Without doubt, open borders and global mobility have to be fought for, especially against nationalist or right-wing environmentalism. But new questions arise around these claims if we consider the global division of labor and nature and the imperial mode of living. Does the claim to open borders and the right to move translate into the right for every human to participate in this mode of living, including those from the global South, if necessary, via migration? This is impossible for two reasons: firstly, while the multidimensional ecological crisis is already threatening the material conditions for the reproduction of life on our planet, the ecological destruction necessary to sustain this mode of living would be intensified. Secondly, because the imperial mode of living always requires an ‘elsewhere’, a foreign space to where exploitation and destruction can be externalized. But when applied to everybody, such an ’elsewhere’ would no longer exist. Without a doubt, many migrants indeed come to Europe hoping to participate in the imperial mode of living, which in most cases reveals to be an illusion, due to the manifold mechanisms of a “selective inclusion“ in place. However, the real question should be: do they, do we, or does anybody at all have the right to a mode of living that exploits and destroys the livelihoods of other people?
New perceptions of the good life
A critical left perspective on refugees and migration that is in solidarity with the global South requires a comprehensive paradigm-shift. The hegemonic discourse of what is considered a good and successful life is based on a number of problematic assumptions: that life as it is today in the Western World represents the highest stage of development of human civilization, and that modifying it would necessarily constitute a loss; that happiness inevitably relies on mass consumption and the accumulation of material goods; that the path of history is one and linear and that other modes of living that are less permeated by capitalist logics and based on different world views are necessarily inferior, backward and underdeveloped on this path; that the advancement of technology is only possible via multinational corporations; that it is the state which has to provide social welfare in a centralized manner; and that – as the idea of socialism in the 20th century suggested – one single, universally applicable master plan is needed before we can initiate change.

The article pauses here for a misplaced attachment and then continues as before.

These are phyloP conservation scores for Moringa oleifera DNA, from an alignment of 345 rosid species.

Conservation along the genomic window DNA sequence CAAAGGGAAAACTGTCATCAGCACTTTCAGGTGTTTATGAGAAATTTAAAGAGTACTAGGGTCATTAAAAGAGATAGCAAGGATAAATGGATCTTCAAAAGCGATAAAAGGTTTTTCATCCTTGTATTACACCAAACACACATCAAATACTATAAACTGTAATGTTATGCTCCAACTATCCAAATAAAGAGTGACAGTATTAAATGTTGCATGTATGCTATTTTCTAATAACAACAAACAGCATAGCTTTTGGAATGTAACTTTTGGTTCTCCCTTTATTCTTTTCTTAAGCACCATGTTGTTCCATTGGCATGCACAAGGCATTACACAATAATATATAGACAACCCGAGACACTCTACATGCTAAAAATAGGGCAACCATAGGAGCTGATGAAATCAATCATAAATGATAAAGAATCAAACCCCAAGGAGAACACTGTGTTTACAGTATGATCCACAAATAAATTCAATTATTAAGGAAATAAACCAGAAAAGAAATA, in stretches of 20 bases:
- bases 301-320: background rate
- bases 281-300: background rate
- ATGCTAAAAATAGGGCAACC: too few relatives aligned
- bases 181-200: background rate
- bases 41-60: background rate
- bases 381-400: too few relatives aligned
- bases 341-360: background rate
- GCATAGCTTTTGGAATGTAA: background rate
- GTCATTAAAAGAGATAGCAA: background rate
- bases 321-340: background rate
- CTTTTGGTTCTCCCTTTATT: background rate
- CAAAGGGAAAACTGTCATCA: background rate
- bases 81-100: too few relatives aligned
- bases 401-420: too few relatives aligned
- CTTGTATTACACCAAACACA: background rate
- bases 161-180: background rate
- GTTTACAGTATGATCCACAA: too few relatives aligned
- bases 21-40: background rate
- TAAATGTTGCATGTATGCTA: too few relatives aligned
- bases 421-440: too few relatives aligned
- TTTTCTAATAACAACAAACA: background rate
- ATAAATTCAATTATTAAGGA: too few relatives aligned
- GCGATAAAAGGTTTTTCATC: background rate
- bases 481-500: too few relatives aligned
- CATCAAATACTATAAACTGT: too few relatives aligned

Modes of living which require less material consumption do not necessarily mean a loss, but can give rise to genuine enrichment.
In my opinion, the key way to challenge this narrative lies in the connection between anti-racist struggles for the right to migrate and struggles for a different, less alienated, less accelerated, and individualized life. Such struggles do exist in Europe and the geopolitical North and have gained strength over recent years. The degrowth movement and ecofeminism undermine the basis of chauvinist feelings of ‘entitlement’ to prosperity and of widespread fears of being socially deprived by the presence of migrants or refugees, insofar as these struggles fundamentally question the narrative that the western, European way of life equals prosperity or a good life. As Veronika Bennholdt-Thomsen puts it, “we inhabitants of the northern hemisphere are materially well-supplied or even over-supplied, but nevertheless we experience needs. The big problems of our times are individualistic isolation, loneliness and existential fears, as well as the recourse to racist, nationalist patterns of conviviality as we lack of emancipatory concepts.”
Movements such as degrowth and ecofeminism tackle consumption patterns of the imperial mode of living in their everyday dimension, thus opening up possibilities of active transformation for people in the geopolitical global North. These movements make it possible to collectively learn that modes of living which require less material consumption do not necessarily mean a loss, but can give rise to genuine enrichment.